Nebraska Travel Guide
Nebraska Travel Guide – Overview
If you are on holiday in the US state of Nebraska or simply just in transit through the state, it is worth to know that Nebraska offers great deals of facilities for a dreamful holiday by providing the best accommodation and leisure amenities as well as a lot of interesting things to be seen and explored indeed.
The main goal of this Nebraska Travel Guide is just to emphasize that the plain land of Nebraska is also able to offer picturesque landscapes for hiking and exploring its beauties. Scotts Bluff National Monument, which are big rock formations right in the middle of flat land, or the 500 feet tall stone pillars known as the Chimney Rock National Historic Site still amaze the travelers by marking the end of the prairies and the beginning of the first formations of the Rocky Mountains.
A journey of exploring the Ashfall Fossil Beds State Historical Park or following the Oregon Trail for walking in the footsteps of the pioneers, are only a few of Nebraska’s attractions.
Nebraska Travel Guide – Geography
Nebraska is a landlocked state situated on the Great Plains in the midwestern part of the USA. Bordered by Wyoming to the west, Soth Dakota to the east, Iowa to the east, Missouri to the southeast and Kansas to the south, the state of Nebraska occupies the central part of the Frontier Strip, being divided into two time zones: the Central Time zone and the Mountain Time zone.
With a population estimated at about 1,783,432 inhabitants in 2008, Nebraska is divided into 93 counties. The capital city of the state is Lincoln and the largest city is Omaha, concentrating 438,646 inhabitants.
Nebraska’s territory consists of two major land regions, the Dissected Till Plains, which is a region with softly rolling hills as a result of the glaciers retreating, and the Great Plains, which occupy most of the western region and include the Sandhills, the Pine Ridge, the Rainwater Basin, the High Plains and the Wildcat Hills.
The state of Nebraska is crossed by three major rivers: the Platte River flowing through its center, the Niobrara River running in the north and the Republican River flowing through the southern region.
Nebraska Travel Guide – Climate
Nebraska has two kinds of climate according to its territory’s landmass. Generally Nebraska is represented by hot summers and cold winters experiencing wide seasonal variations in both temperatures and precipitation decreasing from east to west. Snowfalls are due in wintertime covering most of the state’s territory reaching a snow blanket of even 900 mm thick.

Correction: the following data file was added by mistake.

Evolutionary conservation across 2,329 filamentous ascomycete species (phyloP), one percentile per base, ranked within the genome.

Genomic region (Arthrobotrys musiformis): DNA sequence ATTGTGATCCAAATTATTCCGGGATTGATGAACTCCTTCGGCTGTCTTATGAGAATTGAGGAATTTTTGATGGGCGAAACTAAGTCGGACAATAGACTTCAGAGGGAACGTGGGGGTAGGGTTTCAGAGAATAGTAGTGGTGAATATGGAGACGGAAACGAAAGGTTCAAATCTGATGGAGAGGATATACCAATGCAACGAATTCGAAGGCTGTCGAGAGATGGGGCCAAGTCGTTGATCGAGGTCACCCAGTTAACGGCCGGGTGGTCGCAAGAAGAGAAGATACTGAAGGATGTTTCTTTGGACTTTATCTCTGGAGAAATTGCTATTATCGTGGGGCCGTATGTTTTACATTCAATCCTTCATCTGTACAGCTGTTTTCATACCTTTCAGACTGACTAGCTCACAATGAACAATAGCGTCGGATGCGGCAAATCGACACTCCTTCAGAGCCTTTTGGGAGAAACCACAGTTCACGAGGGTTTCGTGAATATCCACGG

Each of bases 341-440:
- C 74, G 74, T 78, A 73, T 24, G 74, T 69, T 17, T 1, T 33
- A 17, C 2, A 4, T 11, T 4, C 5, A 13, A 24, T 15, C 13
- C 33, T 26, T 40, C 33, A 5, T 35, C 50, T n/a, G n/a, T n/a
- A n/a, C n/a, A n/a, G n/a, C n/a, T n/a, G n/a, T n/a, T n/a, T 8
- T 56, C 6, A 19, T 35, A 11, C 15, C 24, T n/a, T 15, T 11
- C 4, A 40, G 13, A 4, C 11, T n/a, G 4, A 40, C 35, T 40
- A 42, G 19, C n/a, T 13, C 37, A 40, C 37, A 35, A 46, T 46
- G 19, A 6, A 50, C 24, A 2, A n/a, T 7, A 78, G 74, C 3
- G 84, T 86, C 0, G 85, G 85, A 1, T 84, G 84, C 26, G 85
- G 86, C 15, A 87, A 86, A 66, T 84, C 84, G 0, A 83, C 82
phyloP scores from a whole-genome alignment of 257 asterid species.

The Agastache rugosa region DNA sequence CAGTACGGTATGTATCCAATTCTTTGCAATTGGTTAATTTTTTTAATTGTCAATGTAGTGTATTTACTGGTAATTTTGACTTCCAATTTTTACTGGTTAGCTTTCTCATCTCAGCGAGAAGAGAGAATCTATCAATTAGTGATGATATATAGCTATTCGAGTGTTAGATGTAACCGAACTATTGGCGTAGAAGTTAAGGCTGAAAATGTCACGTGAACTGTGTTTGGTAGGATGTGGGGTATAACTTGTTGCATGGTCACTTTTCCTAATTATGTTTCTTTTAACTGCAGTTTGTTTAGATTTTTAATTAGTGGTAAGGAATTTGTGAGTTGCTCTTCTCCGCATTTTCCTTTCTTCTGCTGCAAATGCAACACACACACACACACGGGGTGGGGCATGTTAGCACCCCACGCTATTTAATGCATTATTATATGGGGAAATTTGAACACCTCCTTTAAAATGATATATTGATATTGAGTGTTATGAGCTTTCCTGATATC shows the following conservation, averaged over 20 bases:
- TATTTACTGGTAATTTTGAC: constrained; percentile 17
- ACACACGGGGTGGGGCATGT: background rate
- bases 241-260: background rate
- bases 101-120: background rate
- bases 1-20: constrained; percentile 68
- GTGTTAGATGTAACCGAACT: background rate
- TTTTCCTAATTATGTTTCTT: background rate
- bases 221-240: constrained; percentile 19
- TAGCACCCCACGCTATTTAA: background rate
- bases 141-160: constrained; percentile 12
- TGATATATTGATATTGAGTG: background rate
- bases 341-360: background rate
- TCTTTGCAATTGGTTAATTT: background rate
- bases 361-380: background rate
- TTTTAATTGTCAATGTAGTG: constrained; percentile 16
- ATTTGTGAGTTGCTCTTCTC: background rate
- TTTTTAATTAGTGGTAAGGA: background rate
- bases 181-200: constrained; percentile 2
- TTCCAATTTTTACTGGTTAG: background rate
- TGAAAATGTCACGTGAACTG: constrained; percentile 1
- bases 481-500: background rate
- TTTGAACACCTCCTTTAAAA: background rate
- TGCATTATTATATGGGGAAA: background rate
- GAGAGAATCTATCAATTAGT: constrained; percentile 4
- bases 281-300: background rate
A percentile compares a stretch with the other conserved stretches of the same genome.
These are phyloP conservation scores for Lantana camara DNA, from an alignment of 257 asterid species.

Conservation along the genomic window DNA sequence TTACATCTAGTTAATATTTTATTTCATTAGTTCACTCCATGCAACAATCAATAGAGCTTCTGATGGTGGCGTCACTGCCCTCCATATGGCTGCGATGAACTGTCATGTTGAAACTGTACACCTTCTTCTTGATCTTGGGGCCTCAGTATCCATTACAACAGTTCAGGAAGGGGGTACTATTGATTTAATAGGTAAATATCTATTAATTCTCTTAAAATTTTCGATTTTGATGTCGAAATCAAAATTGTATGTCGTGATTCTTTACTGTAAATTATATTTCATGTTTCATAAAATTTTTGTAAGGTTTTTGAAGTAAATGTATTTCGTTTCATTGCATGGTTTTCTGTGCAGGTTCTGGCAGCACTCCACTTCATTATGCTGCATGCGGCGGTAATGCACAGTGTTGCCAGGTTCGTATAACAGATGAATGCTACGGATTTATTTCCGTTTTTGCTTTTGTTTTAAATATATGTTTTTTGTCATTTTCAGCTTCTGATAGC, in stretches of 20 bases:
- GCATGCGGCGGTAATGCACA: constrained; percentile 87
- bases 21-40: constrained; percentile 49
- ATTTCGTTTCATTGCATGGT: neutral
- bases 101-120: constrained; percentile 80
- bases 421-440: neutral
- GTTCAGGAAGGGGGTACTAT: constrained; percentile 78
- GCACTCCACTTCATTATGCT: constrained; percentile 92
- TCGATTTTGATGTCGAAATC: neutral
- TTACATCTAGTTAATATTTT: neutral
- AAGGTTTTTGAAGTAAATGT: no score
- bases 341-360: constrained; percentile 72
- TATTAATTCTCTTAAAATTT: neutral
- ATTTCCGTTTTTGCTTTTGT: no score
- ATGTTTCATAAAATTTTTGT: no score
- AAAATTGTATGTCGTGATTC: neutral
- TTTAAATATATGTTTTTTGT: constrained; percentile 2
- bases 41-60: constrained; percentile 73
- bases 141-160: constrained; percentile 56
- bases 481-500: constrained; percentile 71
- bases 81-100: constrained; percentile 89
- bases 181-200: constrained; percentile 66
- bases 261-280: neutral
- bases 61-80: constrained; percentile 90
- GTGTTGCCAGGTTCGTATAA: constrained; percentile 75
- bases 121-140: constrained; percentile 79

Nebraska Travel Guide – Lincoln, the Capital City of Nebraska
Lincoln, the capital city of the state, is one of the few large cities which are not located alongside the Platte River or the Missouri River. It has its origin near flat saline wetlands of northern Lancaster County and its recent growth made it expand on the surrounding land comprising some gently rolling hills. That’s why its name is associated with the ”salt village”, for Salt Creek, the former center of the city.
Lincoln’s landmark is the Nebraska State Capitol, one of the most impressive statehouses in the USA, an imposing skyscraper with a golden dome on its top. Rising 34 stories and being the most distinctive Capitol building in North America, it is the seat of the Nebraska Legislature and home of some important government offices.
Nebraska Travel Guide – Omaha, the Largest City of Nebraska
The city of Omaha is known as being the largest city in the US state of Nebraska. Concentrating a population of about 438,646 inhabitants, Omaha lies on the Missouri River and it is also the county seat of Douglas County. Omaha is the home of some notorious landmarks as it has plenty of residential, commercial, religious and locally significant historical buildings as part of the city’s legacy. It is also famous for its historic districts such as Fort Omaha Historic District, Gold Coast Historic District, Bemis Park Historic District and many other historic districts, all of them enlisted on the National Register.
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